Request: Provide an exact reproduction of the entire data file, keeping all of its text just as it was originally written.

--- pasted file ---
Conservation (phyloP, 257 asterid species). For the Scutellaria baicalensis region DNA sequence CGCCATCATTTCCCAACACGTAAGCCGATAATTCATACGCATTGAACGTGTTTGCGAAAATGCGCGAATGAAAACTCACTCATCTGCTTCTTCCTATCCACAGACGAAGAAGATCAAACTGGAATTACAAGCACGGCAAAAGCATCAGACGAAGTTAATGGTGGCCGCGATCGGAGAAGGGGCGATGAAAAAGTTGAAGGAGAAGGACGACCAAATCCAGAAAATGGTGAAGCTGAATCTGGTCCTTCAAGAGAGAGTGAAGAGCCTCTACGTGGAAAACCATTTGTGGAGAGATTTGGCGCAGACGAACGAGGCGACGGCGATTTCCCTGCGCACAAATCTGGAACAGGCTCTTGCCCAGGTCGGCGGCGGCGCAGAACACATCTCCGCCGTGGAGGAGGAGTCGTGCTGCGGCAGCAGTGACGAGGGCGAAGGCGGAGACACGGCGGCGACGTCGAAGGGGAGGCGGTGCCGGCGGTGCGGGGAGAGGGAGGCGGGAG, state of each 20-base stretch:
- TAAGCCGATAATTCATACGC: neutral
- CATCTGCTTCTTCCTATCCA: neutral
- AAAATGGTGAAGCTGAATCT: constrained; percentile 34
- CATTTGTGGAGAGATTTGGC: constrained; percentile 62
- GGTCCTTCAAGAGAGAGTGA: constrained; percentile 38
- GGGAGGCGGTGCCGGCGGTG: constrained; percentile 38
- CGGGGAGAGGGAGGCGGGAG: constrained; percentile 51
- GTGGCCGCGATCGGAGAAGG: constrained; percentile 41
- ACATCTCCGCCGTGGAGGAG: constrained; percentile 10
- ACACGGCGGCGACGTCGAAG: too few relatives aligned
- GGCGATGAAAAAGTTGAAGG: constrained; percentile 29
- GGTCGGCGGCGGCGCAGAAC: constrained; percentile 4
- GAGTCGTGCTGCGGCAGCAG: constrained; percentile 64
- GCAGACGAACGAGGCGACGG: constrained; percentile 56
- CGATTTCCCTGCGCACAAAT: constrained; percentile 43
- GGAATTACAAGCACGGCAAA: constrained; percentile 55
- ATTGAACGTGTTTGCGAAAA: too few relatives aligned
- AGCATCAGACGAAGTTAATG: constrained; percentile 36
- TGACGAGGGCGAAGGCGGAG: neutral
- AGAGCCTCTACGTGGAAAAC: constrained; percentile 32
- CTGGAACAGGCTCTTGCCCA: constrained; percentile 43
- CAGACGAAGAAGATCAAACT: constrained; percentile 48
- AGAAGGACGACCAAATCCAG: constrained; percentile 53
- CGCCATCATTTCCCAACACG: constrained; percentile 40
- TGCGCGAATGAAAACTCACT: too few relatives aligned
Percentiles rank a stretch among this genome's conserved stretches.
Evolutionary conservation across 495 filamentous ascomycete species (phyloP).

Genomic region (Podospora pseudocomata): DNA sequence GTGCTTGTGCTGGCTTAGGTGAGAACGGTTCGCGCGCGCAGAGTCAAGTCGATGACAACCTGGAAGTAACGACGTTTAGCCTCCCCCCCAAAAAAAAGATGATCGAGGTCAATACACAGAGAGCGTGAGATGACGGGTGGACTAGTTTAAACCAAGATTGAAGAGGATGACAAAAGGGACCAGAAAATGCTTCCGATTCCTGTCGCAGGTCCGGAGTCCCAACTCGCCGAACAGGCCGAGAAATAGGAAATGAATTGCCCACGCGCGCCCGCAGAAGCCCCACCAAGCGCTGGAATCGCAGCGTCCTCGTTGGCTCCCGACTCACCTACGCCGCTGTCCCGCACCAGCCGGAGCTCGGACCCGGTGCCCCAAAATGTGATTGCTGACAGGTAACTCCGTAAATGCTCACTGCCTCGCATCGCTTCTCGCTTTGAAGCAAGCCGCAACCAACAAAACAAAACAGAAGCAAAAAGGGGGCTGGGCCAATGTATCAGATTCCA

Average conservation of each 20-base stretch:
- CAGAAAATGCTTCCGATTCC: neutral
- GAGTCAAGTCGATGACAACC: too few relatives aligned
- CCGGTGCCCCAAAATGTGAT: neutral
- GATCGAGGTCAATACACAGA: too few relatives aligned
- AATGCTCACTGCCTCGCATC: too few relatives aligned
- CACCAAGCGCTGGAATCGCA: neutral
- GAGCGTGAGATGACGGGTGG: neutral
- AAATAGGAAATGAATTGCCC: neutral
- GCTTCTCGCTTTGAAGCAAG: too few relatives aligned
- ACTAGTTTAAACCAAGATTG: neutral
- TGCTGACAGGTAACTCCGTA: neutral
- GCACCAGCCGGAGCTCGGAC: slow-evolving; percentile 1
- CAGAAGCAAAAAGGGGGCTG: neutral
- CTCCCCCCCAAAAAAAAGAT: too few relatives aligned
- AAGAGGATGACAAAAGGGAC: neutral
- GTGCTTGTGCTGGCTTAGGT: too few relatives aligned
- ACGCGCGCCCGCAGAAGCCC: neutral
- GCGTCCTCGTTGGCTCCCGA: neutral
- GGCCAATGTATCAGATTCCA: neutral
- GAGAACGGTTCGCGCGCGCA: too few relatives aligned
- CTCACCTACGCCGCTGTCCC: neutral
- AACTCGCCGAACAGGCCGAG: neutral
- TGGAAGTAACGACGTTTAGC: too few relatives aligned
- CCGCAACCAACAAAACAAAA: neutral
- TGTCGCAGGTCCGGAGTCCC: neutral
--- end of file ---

Conservation (phyloP, 257 asterid species). For the Scutellaria baicalensis region DNA sequence CGCCATCATTTCCCAACACGTAAGCCGATAATTCATACGCATTGAACGTGTTTGCGAAAATGCGCGAATGAAAACTCACTCATCTGCTTCTTCCTATCCACAGACGAAGAAGATCAAACTGGAATTACAAGCACGGCAAAAGCATCAGACGAAGTTAATGGTGGCCGCGATCGGAGAAGGGGCGATGAAAAAGTTGAAGGAGAAGGACGACCAAATCCAGAAAATGGTGAAGCTGAATCTGGTCCTTCAAGAGAGAGTGAAGAGCCTCTACGTGGAAAACCATTTGTGGAGAGATTTGGCGCAGACGAACGAGGCGACGGCGATTTCCCTGCGCACAAATCTGGAACAGGCTCTTGCCCAGGTCGGCGGCGGCGCAGAACACATCTCCGCCGTGGAGGAGGAGTCGTGCTGCGGCAGCAGTGACGAGGGCGAAGGCGGAGACACGGCGGCGACGTCGAAGGGGAGGCGGTGCCGGCGGTGCGGGGAGAGGGAGGCGGGAG, state of each 20-base stretch:
- TAAGCCGATAATTCATACGC: neutral
- CATCTGCTTCTTCCTATCCA: neutral
- AAAATGGTGAAGCTGAATCT: constrained; percentile 34
- CATTTGTGGAGAGATTTGGC: constrained; percentile 62
- GGTCCTTCAAGAGAGAGTGA: constrained; percentile 38
- GGGAGGCGGTGCCGGCGGTG: constrained; percentile 38
- CGGGGAGAGGGAGGCGGGAG: constrained; percentile 51
- GTGGCCGCGATCGGAGAAGG: constrained; percentile 41
- ACATCTCCGCCGTGGAGGAG: constrained; percentile 10
- ACACGGCGGCGACGTCGAAG: too few relatives aligned
- GGCGATGAAAAAGTTGAAGG: constrained; percentile 29
- GGTCGGCGGCGGCGCAGAAC: constrained; percentile 4
- GAGTCGTGCTGCGGCAGCAG: constrained; percentile 64
- GCAGACGAACGAGGCGACGG: constrained; percentile 56
- CGATTTCCCTGCGCACAAAT: constrained; percentile 43
- GGAATTACAAGCACGGCAAA: constrained; percentile 55
- ATTGAACGTGTTTGCGAAAA: too few relatives aligned
- AGCATCAGACGAAGTTAATG: constrained; percentile 36
- TGACGAGGGCGAAGGCGGAG: neutral
- AGAGCCTCTACGTGGAAAAC: constrained; percentile 32
- CTGGAACAGGCTCTTGCCCA: constrained; percentile 43
- CAGACGAAGAAGATCAAACT: constrained; percentile 48
- AGAAGGACGACCAAATCCAG: constrained; percentile 53
- CGCCATCATTTCCCAACACG: constrained; percentile 40
- TGCGCGAATGAAAACTCACT: too few relatives aligned
Percentiles rank a stretch among this genome's conserved stretches.
Evolutionary conservation across 495 filamentous ascomycete species (phyloP).

Genomic region (Podospora pseudocomata): DNA sequence GTGCTTGTGCTGGCTTAGGTGAGAACGGTTCGCGCGCGCAGAGTCAAGTCGATGACAACCTGGAAGTAACGACGTTTAGCCTCCCCCCCAAAAAAAAGATGATCGAGGTCAATACACAGAGAGCGTGAGATGACGGGTGGACTAGTTTAAACCAAGATTGAAGAGGATGACAAAAGGGACCAGAAAATGCTTCCGATTCCTGTCGCAGGTCCGGAGTCCCAACTCGCCGAACAGGCCGAGAAATAGGAAATGAATTGCCCACGCGCGCCCGCAGAAGCCCCACCAAGCGCTGGAATCGCAGCGTCCTCGTTGGCTCCCGACTCACCTACGCCGCTGTCCCGCACCAGCCGGAGCTCGGACCCGGTGCCCCAAAATGTGATTGCTGACAGGTAACTCCGTAAATGCTCACTGCCTCGCATCGCTTCTCGCTTTGAAGCAAGCCGCAACCAACAAAACAAAACAGAAGCAAAAAGGGGGCTGGGCCAATGTATCAGATTCCA

Average conservation of each 20-base stretch:
- CAGAAAATGCTTCCGATTCC: neutral
- GAGTCAAGTCGATGACAACC: too few relatives aligned
- CCGGTGCCCCAAAATGTGAT: neutral
- GATCGAGGTCAATACACAGA: too few relatives aligned
- AATGCTCACTGCCTCGCATC: too few relatives aligned
- CACCAAGCGCTGGAATCGCA: neutral
- GAGCGTGAGATGACGGGTGG: neutral
- AAATAGGAAATGAATTGCCC: neutral
- GCTTCTCGCTTTGAAGCAAG: too few relatives aligned
- ACTAGTTTAAACCAAGATTG: neutral
- TGCTGACAGGTAACTCCGTA: neutral
- GCACCAGCCGGAGCTCGGAC: slow-evolving; percentile 1
- CAGAAGCAAAAAGGGGGCTG: neutral
- CTCCCCCCCAAAAAAAAGAT: too few relatives aligned
- AAGAGGATGACAAAAGGGAC: neutral
- GTGCTTGTGCTGGCTTAGGT: too few relatives aligned
- ACGCGCGCCCGCAGAAGCCC: neutral
- GCGTCCTCGTTGGCTCCCGA: neutral
- GGCCAATGTATCAGATTCCA: neutral
- GAGAACGGTTCGCGCGCGCA: too few relatives aligned
- CTCACCTACGCCGCTGTCCC: neutral
- AACTCGCCGAACAGGCCGAG: neutral
- TGGAAGTAACGACGTTTAGC: too few relatives aligned
- CCGCAACCAACAAAACAAAA: neutral
- TGTCGCAGGTCCGGAGTCCC: neutral